What You Learn in Ulpan
In ulpan, or intensive Hebrew language study, a new immigrant to Israel learns the basics. The lessons start with the aleph-bet, but quickly advance to more difficult concepts.
After 4 1/2 years of living in Israel, with poor Hebrew language skills, I finally got the gall and the opportunity to take ulpan.
I enrolled in Ulpan Tikvateinu, also known as Manpower, next to Jerusalem's Central Bus Station. This ulpan focuses on the vocabulary and language skills necessary to succeed in the workplace.
We have been practicing our skills in mock employment interviews, and various work scenarios. In our ulpan, we talk openly about our professions, our talents, our skills and experience.
As such, our group knows about my experience in Journalism and Marketing. I know about my fellow classmates' skills as realtors, accountants, etc. Most of the students in this ulpan are older immigrants from the Former Soviet Union.
We also practice reading the newspaper and discussing the news we hear on the radio. As Israel has been embroiled in military conflict in Gaza, we frequently discuss whether Israel should push for a cease-fire, carry on the operation, and all the possibilities that go with it.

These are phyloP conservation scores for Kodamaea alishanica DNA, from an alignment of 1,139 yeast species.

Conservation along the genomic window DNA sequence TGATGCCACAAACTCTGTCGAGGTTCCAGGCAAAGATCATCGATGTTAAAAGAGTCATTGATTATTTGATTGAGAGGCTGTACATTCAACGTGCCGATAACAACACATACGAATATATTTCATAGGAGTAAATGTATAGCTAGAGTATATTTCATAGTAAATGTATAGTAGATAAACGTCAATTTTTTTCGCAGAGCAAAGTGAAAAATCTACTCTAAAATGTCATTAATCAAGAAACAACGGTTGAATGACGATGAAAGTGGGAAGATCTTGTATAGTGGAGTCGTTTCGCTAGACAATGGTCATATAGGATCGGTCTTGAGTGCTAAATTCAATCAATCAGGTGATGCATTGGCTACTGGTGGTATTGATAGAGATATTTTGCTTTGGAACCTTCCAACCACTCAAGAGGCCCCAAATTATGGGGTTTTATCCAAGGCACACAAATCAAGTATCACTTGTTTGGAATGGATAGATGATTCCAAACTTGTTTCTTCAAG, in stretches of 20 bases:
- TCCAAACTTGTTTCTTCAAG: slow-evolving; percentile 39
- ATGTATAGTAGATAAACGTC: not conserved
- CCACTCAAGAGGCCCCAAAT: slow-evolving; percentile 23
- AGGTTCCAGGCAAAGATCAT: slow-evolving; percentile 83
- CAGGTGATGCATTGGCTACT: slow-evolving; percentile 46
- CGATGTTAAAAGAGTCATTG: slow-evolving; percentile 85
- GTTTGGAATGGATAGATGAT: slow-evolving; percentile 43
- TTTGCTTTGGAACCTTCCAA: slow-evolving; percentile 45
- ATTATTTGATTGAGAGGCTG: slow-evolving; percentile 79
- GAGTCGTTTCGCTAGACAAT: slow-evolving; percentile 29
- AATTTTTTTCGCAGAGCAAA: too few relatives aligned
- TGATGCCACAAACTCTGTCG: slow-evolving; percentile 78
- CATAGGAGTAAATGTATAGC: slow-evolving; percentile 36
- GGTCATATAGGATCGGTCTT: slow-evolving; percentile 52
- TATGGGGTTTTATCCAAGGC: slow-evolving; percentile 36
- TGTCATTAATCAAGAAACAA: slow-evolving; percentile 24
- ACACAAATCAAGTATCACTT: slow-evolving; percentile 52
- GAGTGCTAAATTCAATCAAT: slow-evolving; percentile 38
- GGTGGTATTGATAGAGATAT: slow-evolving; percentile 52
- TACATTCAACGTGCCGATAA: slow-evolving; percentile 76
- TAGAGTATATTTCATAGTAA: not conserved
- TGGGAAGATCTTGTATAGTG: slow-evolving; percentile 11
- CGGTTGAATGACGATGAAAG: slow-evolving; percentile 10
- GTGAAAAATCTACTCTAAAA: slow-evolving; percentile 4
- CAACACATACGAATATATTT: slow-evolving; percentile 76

We discuss the players in the government and their positions, as they represent various segments of society.
In addition to learning in ulpan, I am currently holding down several freelance posts, which provide some much needed income and fill my schedule. As such, I have not been such a stickler on completing my daily ulpan homework--even though that homework greatly aids the learning process.
On Thursday, after we reviewed some homework that I did not do, my teacher Gania, who as a rule only speaks to us in Hebrew, came over to me and started speaking seriously in English.
She said, "You know, you have to participate."
I was prepared to give her a song and dance about my schedule, and how it is hard to find the time for homework.
Gania continued, "Have you written anything about what is going on in Israel now? You are a good writer, right? Have you sent emails to your friends and family about the situation, so that they can know the truth?"
I responded, "Well I've spoken to lots of friends and family on the phone, but this time around, I haven't been working as a journalist, and I've been focusing on work and learning Hebrew."
Then Gania let me have it.
"That is unacceptable. The country is at war!"
"The least you can do is take 10 minutes to write about what is going on," Gania insisted. "Talking on the phone is not enough. That cannot be read or forwarded to others. You have a talent, and you must use it now. This is your responsibility during a time of war!"
Gania really lit the match under my tail. She is teaching us the basics, the aleph-bet of living in Israel. I am grateful for the experience.